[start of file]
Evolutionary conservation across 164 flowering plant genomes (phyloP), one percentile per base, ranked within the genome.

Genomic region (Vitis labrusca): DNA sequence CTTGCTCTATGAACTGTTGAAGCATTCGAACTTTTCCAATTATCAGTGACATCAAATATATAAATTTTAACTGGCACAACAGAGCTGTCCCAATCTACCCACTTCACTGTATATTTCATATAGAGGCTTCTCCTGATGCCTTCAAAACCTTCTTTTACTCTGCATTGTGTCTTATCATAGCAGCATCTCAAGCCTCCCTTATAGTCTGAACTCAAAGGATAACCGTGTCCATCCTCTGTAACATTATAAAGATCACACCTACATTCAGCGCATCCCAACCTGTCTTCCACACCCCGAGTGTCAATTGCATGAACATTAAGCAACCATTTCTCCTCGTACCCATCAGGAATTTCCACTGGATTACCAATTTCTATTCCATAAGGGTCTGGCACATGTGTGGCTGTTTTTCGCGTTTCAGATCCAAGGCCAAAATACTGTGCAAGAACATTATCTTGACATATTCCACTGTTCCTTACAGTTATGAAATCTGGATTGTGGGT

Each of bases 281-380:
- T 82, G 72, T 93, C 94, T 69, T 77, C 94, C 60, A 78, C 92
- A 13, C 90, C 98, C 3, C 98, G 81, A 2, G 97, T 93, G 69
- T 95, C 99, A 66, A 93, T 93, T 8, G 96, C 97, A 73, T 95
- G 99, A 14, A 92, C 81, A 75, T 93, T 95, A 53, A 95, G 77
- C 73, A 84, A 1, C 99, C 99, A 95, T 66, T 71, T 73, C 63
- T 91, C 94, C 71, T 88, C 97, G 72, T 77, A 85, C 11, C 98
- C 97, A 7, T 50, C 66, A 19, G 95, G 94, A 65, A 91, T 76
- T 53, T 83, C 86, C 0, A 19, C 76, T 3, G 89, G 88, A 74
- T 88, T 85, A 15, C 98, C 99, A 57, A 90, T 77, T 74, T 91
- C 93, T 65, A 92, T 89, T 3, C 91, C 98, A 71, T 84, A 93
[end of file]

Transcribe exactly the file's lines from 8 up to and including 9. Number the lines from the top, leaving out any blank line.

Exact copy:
- C 73, A 84, A 1, C 99, C 99, A 95, T 66, T 71, T 73, C 63
- T 91, C 94, C 71, T 88, C 97, G 72, T 77, A 85, C 11, C 98